HomeNews1Ontario to break up Peel Region, cities to become independent by 2025

Ontario to break up Peel Region, cities to become independent by 2025

Ontario to break up Peel Region, cities to become independent by 2025

The Doug Ford government is breaking up the Region of Peel, paving the way for Mississauga, Brampton and Caledon to become independent cities by 2025.

Legislation was tabled at Queen’s Park Thursday afternoon that kicked off the process by creating a transition board to help “ensure the process is fair and

This board will be established sometime this year and would consist of up to five members appointed by the minister of municipal affairs and housing. These members will have expertise in labour, governance and finance, officials said, and will make recommendations in summer or fall of 2024.

Some areas of analysis include labour relations, disentangling of regional services, property tax arrangements and financial sustainability. The board will also oversee financial decisions of all three municipalities, although it is unclear how much power they will have to interfere in city decision-making.

Financing is one of the biggest points of contention for Brampton, whose mayor has said the city of Mississauga would owe them at least $1 billion in infrastructure.

All three municipalities in Peel contribute a large portion of their tax revenue towards the region as a whole.

Brampton provides nearly 40 per cent of its tax revenue to the region while Mississauga contributes 45 per cent. This money is used to help pay for joint core services such as police, water treatment, roads, garbage collection and housing supports.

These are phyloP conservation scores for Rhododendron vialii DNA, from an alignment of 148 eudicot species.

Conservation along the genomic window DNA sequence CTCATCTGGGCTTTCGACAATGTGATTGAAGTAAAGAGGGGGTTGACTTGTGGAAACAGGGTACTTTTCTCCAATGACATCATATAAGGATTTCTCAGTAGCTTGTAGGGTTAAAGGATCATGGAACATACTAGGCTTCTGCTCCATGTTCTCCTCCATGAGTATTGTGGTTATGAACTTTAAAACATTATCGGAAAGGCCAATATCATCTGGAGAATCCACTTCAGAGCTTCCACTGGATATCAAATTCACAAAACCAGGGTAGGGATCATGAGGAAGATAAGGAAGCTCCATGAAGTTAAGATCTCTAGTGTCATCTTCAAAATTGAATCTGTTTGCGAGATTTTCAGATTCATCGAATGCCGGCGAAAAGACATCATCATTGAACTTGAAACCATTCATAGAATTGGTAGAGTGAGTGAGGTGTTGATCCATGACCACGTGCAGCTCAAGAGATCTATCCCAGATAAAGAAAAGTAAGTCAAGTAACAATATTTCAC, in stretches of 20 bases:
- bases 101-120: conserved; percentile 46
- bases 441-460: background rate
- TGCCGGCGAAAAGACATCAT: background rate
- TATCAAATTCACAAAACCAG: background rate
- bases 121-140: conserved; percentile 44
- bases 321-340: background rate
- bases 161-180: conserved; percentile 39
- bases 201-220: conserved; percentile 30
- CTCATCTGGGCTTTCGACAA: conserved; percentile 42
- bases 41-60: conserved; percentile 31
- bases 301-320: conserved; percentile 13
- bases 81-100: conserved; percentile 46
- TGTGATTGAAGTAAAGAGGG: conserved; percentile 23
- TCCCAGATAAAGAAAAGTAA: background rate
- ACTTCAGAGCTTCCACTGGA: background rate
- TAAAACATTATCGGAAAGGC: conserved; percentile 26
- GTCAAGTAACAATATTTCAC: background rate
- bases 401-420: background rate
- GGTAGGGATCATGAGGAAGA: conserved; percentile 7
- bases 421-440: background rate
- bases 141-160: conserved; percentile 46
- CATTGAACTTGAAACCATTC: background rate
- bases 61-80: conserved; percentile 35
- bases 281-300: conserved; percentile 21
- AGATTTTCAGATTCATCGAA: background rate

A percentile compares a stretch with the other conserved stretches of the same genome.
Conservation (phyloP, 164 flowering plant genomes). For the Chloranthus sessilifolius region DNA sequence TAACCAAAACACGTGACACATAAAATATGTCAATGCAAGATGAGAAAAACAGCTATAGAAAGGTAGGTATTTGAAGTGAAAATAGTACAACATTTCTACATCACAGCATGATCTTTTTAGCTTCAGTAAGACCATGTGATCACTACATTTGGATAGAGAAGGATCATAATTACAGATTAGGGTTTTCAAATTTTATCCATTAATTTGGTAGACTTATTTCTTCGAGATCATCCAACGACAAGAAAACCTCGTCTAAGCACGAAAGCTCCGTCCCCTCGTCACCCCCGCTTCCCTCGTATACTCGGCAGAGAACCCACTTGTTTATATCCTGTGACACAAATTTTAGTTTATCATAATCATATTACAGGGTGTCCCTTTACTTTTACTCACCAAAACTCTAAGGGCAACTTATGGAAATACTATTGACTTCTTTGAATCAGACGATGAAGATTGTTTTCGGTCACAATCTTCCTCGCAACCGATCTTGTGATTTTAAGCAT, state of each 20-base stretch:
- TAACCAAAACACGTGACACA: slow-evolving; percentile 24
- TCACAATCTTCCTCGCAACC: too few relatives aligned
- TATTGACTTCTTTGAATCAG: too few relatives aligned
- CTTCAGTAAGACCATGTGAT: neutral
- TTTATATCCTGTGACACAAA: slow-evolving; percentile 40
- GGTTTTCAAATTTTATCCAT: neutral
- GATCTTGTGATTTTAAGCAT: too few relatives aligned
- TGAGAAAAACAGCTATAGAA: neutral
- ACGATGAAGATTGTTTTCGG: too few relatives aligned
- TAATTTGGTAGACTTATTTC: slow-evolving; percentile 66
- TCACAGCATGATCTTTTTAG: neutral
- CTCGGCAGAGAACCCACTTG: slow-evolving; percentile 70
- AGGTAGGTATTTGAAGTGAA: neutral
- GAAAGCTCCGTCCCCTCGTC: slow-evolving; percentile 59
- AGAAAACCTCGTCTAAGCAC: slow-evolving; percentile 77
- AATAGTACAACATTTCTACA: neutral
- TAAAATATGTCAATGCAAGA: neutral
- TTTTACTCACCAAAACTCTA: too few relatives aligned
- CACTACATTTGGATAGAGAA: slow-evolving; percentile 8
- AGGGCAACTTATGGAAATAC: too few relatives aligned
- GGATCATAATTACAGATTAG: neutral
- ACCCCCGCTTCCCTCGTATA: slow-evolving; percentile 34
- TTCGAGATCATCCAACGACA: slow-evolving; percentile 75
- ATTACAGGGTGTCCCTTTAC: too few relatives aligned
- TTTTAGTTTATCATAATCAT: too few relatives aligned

Once the three cities are independent, these services will most likely rest solely on the municipalities. Officials stressed Thursday that they expect local services to continue uninterrupted during the transition.

It is possible that some services such as police and utility rates for water services could remain regional.

Officials say that further legislation could be proposed in the fall of 2024 to “address any outstanding restructuring matters.”

By Jan. 1 2025, one year before the next municipal election, Peel Region will officially dissolve.
WHO BENEFITS FROM THIS?

Mississauga Mayor Bonnie Crombie has long called for separation from Peel Region, suggesting the city has outgrown its counterparts and would save much-needed revenue by standing on its own two feet.

She has suggested the move could save taxpayers in her city about $1 billion over the next decade and, in an interview with Newstalk 1010’s Moore in the Morning, said she” can’t imagine” that Mississauga owes Brampton money for this transition.

According to a 2019 report by Deloitte on the financial impact of services in Peel Region, Mississauga would benefit the most from dissolution while Caledon could struggle to maintain their finances. It found that if Peel Region were to dissolve, “significant effort will be required” to negotiate how assets and services will be divided.

It’s unclear how Caledon, who makes up about 56 per cent of the land area of Peel Region, will be impacted financially.
WHAT HAPPENS TO OTHER REGIONS?

The province says it will name regional facilities to the regions of Durham, Halton, York, Niagara, Simcoe and Waterloo to determine if the government is “relevant to the needs of its

The government first created the position of “provincially-appointed facilitators” in November 2022. These facilitators were meant to review the roles and responsibilities of both the regional and municipal governments in the area.

Officials said these facilitators will make recommendations in terms of meeting municipal housing pledges “where regional governments are still required.” The Doug Ford government is using boosting housing supply as a primary justification for splitting up Peel, noting that housing starts in 2022 increased by nearly nine per cent.

It is possible the provincial government could dissolve further regional governments as part of this process.

This article was reported by CTV News